The key to its success is that while it blocks more than 90 percent of incoming sunlight, thus protecting the surface below from heating, it is very transparent to infrared light, allowing about 80 percent of the heat rays to pass freely outward. "We were very excited when we saw this material," Leroy says.

The result is that it can dramatically cool down a plate, made of a material such as metal or ceramic, placed below the insulating layer, which is referred to as an emitter. That plate could then cool a container connected to it, or cool liquid passing through coils in contact with it, to provide cooling for produce or air or water.

Putting the device to the test

To test their predictions of its effectiveness, the team along with their Chilean collaborators set up a proof-of-concept device in Chile's Atacama desert, parts of which are the driest land on Earth. They receive virtually no rainfall, yet, being right on the equator, they receive blazing sunlight that could put the device to a real test. The device achieved a cooling of 13 degrees Celsius under full sunlight at solar noon. Similar tests on MIT's campus in Cambridge, Massachusetts, achieved just under 10 degrees cooling.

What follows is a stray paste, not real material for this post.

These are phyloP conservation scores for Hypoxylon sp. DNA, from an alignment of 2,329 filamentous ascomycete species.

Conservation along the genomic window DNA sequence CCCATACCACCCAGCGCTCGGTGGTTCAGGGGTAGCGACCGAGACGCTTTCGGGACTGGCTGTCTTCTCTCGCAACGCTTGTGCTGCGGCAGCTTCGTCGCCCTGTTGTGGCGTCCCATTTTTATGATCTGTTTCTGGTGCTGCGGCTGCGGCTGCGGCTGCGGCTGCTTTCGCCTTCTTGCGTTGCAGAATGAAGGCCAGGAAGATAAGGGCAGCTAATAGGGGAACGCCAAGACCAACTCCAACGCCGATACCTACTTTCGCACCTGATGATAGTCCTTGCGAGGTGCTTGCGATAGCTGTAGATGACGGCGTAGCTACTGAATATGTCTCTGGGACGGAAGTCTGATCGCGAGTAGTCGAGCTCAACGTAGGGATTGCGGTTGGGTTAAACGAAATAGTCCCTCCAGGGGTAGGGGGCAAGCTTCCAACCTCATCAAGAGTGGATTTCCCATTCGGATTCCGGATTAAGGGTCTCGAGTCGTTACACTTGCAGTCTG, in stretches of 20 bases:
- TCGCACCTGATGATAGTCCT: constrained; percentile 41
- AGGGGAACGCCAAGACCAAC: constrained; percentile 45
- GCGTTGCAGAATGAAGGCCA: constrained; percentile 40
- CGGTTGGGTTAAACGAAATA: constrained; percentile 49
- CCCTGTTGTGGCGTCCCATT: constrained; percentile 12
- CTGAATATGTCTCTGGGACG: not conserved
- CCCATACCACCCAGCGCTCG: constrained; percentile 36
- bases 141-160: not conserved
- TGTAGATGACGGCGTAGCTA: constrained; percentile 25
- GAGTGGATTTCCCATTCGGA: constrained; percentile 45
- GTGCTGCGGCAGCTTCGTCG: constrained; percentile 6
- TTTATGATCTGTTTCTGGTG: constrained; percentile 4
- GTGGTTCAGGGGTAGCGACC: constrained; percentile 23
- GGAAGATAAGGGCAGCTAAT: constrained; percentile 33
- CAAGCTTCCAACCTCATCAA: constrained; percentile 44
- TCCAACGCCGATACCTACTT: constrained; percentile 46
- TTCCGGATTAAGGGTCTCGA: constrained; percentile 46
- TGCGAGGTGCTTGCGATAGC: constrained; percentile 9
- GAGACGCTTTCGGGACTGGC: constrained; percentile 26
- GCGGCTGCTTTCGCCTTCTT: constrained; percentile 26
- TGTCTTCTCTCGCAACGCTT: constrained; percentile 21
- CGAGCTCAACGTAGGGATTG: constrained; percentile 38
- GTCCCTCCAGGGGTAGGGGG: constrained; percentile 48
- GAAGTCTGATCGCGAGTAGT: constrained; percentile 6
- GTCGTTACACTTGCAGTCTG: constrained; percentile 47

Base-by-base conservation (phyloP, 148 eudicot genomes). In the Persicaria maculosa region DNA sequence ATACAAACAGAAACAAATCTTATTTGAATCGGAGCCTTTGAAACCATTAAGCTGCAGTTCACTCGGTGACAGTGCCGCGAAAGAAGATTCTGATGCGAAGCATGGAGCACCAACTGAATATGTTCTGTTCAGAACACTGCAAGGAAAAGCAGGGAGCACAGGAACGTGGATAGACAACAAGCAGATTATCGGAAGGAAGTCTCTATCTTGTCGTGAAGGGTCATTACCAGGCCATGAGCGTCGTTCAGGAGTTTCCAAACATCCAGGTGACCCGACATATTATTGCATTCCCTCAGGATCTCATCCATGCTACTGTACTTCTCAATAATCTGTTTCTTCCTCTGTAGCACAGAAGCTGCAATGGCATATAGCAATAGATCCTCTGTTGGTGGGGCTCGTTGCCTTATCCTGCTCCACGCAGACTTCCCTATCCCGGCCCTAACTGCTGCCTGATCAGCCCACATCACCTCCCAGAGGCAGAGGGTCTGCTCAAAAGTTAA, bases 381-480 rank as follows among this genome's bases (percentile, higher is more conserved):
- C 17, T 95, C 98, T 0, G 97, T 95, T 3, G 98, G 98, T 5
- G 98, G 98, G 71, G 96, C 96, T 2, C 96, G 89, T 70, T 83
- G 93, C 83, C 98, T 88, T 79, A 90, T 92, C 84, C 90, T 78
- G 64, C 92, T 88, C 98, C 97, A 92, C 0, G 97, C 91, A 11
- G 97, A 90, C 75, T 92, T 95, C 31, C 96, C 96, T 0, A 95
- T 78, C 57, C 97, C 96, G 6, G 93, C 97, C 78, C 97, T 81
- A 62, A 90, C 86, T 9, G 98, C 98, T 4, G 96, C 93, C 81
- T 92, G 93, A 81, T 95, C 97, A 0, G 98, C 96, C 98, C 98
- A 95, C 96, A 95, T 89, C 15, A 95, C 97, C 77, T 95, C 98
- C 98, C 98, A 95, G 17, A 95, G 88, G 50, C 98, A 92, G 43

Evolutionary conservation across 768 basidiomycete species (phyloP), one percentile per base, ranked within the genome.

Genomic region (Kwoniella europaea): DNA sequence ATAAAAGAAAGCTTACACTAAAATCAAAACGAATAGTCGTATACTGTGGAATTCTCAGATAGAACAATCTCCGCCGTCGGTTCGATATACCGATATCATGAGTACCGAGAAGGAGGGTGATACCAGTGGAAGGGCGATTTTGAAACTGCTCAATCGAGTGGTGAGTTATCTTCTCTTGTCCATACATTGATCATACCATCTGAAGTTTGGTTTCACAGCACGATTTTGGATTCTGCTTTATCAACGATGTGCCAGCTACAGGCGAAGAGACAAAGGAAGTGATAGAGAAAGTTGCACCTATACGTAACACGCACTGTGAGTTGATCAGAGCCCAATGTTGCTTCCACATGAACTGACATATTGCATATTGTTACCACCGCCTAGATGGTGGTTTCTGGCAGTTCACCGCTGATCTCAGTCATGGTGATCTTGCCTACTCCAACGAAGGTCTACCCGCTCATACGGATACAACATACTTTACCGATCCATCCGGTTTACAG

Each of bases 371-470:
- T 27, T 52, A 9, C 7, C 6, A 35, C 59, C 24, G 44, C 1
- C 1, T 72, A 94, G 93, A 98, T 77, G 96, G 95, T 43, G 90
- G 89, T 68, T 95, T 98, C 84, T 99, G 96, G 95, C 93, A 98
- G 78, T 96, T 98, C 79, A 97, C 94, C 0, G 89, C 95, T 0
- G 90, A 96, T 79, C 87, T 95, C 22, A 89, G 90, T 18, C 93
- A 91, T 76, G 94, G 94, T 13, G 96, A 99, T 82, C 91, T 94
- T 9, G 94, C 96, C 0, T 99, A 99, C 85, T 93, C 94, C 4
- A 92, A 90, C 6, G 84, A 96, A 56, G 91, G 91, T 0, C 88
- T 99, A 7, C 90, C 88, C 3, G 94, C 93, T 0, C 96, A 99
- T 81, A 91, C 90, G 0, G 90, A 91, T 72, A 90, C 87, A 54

That's enough cooling to make a significant difference in preserving produce in remote locations, the researchers say. In addition, it could be used to provide an initial cooling stage for electric refrigeration, thus minimizing the load on those systems to allow them to operate more efficiently with less power.

Theoretically, such a device could achieve a temperature reduction of as much as 50 C, the researchers say, so they are continuing to work on ways of further optimizing the system so that it could be expanded to other cooling applications such as building air conditioning without the need for any source of power. Radiative cooling has already been integrated with some existing air conditioning systems to improve their efficiency.

Already, though, they have achieved a greater amount of cooling under direct sunlight than any other passive, radiative system other than those that use a vacuum system for insulation — which is very effective but also heavy, expensive, and fragile.

This approach could also be a low-cost add-on to any other kind of cooling system, providing additional cooling to supplement a more conventional system. "Whatever system you have," Leroy says, "put the aerogel on it, and you'll get much better performance."

Peter Bermel, an associate professor of electrical and computer engineering at Purdue University, who was not involved in this work, says, "The main potential benefit of the polyethylene aerogel presented here may be its relative compactness and simplicity, compared to a number of prior experiments."

He adds, "It might be helpful to quantitatively compare and contrast this method with some alternatives, such as polyethylene films and angle-selective blocking in terms of performance (e.g., temperature change), cost, and weight per unit area. … The practical benefit could be significant if the comparison were performed and the cost/benefit tradeoff significantly favored these aerogels."

The work was partly supported by an MIT International Science and Technology Initiatives (MISTI) Chile Global Seed Fund grant, and by the U.S. Department of Energy through the Solid State Solar Thermal Energy Conversion Center (S3TEC).